In March 1957 the 1820th AACS Group reported an average of 10 civil flights per day. Complete records on the traffic in 1957 no longer exist, but other reports mention 96 civil and 631 military flights on one day, 4.839 IFR training flights above 20.000 feet in April, 5.277 in May and 4.919 in June, an overall number of about 65.000 flights annually for 1957.
Typical traffic situations occurred mainly during the morning hours up to 1200 hours, during afternoon hours after 1330 hours and in the early evening hours until 2300 hours local time, all normally lasting for two to three hours in duration. The normal split between general (GAT) and operational (OAT) air traffic during those years was 80 % for OAT and 20 % for GAT. This relation remained unchanged for a long time and began to differ significantly for GAT as of 1967, which rose to 60% in 1968, mainly due to the military flights now often conducted without any air traffic service provision or under Non – ATS military radar stations. In 1968 over 100 different civil airlines operated in the upper airspace. Military traffic was originated mainly by USAFE, GAF, GNY, RAF, RCAF, BAF, RNAF, RDAF, FAF and the IAF. During 29 May 1967, for instance, 54 flights were under control and in radio contact with Rhein UAC within a 15 minute period, handled by two controllers only.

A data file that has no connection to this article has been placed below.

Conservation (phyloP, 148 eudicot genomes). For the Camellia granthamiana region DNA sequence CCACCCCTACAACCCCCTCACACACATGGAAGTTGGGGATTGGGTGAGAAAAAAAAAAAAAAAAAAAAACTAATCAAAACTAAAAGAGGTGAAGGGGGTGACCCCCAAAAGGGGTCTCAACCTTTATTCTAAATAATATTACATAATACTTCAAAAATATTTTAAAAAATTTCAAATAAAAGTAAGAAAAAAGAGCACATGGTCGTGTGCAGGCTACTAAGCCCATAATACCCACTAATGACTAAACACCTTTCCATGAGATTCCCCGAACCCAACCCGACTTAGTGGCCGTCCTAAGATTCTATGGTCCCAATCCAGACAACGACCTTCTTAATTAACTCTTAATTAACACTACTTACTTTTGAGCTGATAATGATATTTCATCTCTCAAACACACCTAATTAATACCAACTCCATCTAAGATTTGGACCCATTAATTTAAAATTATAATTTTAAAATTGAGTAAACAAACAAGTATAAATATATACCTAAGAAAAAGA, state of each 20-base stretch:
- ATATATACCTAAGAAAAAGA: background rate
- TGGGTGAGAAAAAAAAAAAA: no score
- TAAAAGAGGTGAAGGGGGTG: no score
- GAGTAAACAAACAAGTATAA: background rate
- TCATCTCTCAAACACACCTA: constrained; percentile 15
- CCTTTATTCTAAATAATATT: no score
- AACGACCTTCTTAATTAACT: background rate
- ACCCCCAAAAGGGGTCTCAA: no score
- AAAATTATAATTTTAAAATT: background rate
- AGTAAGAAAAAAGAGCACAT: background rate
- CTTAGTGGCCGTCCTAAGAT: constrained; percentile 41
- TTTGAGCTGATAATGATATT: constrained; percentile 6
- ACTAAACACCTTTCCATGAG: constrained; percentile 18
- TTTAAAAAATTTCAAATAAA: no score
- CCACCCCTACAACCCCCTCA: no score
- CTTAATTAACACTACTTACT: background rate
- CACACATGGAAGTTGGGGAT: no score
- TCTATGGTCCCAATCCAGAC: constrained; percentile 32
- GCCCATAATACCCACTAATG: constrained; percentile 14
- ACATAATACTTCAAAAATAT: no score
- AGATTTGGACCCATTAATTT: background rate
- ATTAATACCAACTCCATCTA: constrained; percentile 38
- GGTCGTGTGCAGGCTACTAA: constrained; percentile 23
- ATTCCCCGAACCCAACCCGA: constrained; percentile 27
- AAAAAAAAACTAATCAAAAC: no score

German Air Traffic Control During The Cold War
The Story of Rhein Control
Vol 3, The Operation of ATC in South Germany's Upper Airspace 1957-1977